There are 3 areas you can address that will each help you complete the project:
1. The project itself
The first thing to do is to pare down your project to the absolute bare minimum that could possibly be useful. Now you've got your real project. Put everything else on a "nice to have" list and forget about it.
Once you've done this (and be really ruthless), estimate the time it will take to do this simpler project. If the time is more than you're likely to find in a year, scrap the whole thing. You'll never finish it, so you're wasting your time.
Who will the project benefit? Just you? Just a few people? Scrap it, and find something else to do.
Right, now you've got a real, lean project that's worth the effort.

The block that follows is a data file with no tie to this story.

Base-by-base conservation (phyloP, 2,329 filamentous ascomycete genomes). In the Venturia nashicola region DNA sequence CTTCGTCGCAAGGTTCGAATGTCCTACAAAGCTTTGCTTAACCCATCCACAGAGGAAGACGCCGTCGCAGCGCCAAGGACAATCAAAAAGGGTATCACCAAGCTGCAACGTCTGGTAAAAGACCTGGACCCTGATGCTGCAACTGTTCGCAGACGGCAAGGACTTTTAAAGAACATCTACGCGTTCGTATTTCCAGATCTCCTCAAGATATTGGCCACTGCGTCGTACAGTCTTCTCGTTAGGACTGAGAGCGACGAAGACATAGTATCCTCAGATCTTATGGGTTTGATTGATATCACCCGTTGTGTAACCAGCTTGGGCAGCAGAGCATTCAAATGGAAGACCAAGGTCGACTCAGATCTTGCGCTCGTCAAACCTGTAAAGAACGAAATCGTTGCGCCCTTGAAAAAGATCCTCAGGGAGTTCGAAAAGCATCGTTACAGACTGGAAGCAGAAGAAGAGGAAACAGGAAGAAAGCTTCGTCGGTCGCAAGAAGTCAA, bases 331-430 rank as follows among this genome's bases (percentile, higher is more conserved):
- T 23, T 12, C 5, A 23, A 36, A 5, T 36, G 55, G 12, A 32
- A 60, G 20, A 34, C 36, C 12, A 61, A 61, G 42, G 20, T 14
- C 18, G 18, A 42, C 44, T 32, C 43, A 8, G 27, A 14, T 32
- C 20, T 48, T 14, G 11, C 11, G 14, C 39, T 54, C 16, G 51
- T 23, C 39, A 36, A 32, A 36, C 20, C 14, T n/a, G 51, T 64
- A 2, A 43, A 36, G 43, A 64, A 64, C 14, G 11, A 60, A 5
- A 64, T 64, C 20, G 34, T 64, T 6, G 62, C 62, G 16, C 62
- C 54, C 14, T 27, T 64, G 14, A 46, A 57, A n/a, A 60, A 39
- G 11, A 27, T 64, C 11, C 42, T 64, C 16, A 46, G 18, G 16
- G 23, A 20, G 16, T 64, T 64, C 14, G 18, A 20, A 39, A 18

2. The task backlog
Generate a prioritised list of tasks that you can complete when you have time to work on them.
You don't need to generate the whole task list all at once - just make sure the highest priority items are broken down into small enough jobs that you can tackle them when you have the opportunity.
One way to do this is to create a list of the main features that your project needs in order to be complete. Put the most important near the top. Estimate the time it will take to do the top couple of things. If the estimates for the feature comes out at more than 2 hours, break the feature down into smaller chunks and revise the backlog. Rinse and repeat.
3. Making time to work on the backlog
Other answers cover this better than I could.